Research teams elsewhere are also looking at other pregnancy complications such as reduced fetal growth, which can cause infants to be at higher risk of problems such as low blood sugar and a reduced ability to fight infections. Some of these tests are now being validated in large studies, while others are still in the early days of development.
RNA-based tests for both preeclampsia and preterm-birth risk are inching their way toward the clinic. Mirvie, a company co-founded by Quake in South San Francisco, is focused on developing both. Last year, the company published a study of a preterm-birth test with hundreds of pregnant individuals as well as one on a preeclampsia test with samples from more than 1,000 women. Both studies had promising results. The company is now in the middle of an even larger study of the preeclampsia test that will include 10,000 pregnancies, Quake says. (Quake and Moufarrej are both shareholders of Mirvie.)
Cell-free RNA-based tests for preeclampsia are leading the way, says McElrath, likely because preterm birth has more subtypes and more potential causes—including carrying multiples, chronic health conditions such as diabetes, and preeclampsia—which make it a more complicated issue to address. (McElrath is involved in validating Mirvie’s tests; he serves as a scientific adviser to the company and has a financial stake in it.)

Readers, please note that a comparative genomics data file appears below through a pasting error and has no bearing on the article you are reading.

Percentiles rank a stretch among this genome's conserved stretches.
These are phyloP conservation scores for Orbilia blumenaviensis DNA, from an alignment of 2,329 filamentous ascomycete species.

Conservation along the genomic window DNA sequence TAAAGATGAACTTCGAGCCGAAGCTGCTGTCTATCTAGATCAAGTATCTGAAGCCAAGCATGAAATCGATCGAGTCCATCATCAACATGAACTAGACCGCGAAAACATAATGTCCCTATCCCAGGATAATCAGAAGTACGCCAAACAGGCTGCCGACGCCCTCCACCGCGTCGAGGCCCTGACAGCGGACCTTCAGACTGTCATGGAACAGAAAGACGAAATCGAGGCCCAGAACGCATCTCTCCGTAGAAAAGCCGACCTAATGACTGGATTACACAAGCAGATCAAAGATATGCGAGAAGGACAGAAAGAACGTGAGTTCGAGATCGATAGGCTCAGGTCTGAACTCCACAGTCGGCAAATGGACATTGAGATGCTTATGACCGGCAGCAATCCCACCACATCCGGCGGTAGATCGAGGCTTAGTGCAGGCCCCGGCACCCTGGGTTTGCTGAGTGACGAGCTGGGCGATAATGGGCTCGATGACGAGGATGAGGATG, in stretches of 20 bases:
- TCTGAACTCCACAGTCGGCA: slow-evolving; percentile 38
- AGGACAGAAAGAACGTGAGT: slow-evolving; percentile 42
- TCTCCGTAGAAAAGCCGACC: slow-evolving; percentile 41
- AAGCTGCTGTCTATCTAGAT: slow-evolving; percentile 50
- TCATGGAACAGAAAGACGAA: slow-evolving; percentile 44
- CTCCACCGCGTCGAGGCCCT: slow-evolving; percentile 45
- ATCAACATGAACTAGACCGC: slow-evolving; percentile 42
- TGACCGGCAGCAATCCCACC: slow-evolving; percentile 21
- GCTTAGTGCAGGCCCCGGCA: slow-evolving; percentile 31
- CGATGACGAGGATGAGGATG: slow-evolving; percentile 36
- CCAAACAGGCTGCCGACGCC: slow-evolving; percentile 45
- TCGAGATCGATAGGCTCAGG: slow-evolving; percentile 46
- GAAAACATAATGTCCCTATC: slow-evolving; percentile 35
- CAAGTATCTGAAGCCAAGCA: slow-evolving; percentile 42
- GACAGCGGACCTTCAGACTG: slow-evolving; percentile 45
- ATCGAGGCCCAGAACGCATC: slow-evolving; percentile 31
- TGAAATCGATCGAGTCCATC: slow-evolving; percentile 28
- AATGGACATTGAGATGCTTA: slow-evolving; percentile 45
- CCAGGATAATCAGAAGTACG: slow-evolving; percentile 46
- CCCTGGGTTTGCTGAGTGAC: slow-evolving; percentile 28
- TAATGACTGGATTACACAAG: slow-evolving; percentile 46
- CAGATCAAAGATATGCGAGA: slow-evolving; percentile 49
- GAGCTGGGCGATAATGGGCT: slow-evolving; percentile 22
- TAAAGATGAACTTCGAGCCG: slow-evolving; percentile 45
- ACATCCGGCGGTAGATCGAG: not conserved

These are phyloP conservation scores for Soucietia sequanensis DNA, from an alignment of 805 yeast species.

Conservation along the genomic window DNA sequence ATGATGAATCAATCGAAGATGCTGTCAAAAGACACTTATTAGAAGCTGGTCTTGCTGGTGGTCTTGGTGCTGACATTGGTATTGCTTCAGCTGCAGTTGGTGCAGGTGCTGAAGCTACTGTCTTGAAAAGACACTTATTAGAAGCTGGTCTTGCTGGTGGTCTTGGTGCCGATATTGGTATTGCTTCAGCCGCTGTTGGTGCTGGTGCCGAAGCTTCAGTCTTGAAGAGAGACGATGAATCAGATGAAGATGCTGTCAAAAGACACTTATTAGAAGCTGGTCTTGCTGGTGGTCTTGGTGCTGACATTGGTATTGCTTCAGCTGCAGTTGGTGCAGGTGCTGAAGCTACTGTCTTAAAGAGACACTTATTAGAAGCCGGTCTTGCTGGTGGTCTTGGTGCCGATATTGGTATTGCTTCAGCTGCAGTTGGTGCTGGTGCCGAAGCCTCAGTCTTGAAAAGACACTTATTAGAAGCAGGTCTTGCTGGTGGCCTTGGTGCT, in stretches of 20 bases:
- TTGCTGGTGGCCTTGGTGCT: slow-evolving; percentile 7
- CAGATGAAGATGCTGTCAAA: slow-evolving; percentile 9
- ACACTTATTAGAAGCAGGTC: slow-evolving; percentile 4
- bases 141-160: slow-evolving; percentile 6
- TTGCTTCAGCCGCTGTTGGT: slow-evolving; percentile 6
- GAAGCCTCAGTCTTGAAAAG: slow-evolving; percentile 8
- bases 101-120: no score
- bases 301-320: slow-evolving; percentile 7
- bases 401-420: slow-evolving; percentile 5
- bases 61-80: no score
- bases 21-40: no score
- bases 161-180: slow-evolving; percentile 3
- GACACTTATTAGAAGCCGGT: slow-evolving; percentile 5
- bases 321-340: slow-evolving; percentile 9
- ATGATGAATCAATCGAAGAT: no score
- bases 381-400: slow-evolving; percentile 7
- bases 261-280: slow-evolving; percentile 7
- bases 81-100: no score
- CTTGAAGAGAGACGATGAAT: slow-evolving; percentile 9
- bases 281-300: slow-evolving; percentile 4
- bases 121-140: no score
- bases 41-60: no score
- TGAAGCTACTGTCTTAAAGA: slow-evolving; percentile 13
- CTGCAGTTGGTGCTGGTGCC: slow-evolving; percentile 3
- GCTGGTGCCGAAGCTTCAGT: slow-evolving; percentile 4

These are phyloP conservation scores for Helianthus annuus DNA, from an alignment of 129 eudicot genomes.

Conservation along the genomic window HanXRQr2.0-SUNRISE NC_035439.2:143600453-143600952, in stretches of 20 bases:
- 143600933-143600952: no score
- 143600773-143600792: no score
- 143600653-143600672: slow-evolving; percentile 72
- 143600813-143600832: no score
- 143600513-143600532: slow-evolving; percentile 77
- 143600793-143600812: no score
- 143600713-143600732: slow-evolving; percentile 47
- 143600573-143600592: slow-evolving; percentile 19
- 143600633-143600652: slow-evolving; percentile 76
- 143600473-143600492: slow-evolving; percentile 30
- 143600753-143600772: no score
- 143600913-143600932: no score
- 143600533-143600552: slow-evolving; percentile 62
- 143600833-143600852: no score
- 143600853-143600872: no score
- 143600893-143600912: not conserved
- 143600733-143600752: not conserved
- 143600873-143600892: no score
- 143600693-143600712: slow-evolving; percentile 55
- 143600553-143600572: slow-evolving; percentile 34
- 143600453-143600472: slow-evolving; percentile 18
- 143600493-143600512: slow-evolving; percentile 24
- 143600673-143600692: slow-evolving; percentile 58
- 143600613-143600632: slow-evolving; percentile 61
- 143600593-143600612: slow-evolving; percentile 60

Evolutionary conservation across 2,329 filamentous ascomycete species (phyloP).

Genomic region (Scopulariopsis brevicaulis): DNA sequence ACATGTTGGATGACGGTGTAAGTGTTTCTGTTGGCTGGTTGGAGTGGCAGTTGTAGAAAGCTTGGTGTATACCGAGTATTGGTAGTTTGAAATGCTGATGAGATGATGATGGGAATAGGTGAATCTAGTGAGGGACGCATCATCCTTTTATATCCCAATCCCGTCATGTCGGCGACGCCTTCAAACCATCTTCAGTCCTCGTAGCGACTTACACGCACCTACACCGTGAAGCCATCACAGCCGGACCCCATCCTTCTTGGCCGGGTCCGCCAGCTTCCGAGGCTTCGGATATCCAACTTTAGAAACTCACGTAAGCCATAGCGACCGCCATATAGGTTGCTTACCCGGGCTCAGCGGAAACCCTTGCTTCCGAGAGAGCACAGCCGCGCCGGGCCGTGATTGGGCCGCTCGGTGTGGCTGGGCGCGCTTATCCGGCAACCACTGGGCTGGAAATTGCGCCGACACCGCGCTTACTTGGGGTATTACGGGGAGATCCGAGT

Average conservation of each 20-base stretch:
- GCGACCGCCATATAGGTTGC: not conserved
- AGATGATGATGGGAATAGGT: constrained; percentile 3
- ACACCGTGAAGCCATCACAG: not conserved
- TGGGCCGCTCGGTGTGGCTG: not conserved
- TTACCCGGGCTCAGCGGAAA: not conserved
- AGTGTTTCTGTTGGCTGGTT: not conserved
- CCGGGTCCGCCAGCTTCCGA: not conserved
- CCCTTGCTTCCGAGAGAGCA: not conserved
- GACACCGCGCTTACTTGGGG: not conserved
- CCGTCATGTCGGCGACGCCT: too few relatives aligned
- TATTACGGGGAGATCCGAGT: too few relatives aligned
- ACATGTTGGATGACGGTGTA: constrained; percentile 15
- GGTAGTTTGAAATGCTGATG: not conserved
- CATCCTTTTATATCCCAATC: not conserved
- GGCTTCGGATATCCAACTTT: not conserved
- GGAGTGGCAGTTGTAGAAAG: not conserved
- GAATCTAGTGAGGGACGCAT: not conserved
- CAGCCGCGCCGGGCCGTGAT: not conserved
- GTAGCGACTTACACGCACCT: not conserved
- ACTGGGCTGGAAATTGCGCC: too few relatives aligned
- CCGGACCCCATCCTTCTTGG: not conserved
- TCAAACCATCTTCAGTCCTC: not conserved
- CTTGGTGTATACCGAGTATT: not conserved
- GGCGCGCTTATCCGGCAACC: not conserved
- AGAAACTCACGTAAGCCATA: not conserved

Still, questions about these tests remain. An important next step, says Moufarrej, is determining what’s behind the RNA changes associated with a heightened risk for these pregnancy complications. All of the studies conducted to date have been correlative—linking patterns in RNA with risk—but to provide effective treatment, it will be important to determine the cause of these changes, she adds. Another open question is how important maternal versus fetal RNAs are to determining the risk of pregnancy complications. To date, most studies have not distinguished between these two sources. “This remains an active area of investigation,” McElrath says.
Erik Sistermans, a human geneticist at Amsterdam UMC, says that although researchers can learn a lot from cell-free RNA, it’s still too early to judge what the power of these RNA-based tests will be in clinical practice. He notes that he and other researchers are also investigating the possibility of using cell-free DNA to determine the risk of pregnancy complications such as preeclampsia. For example, some groups are looking at chemical modifications to DNA known as epigenetic changes, which occur in response to age, environment, and other factors.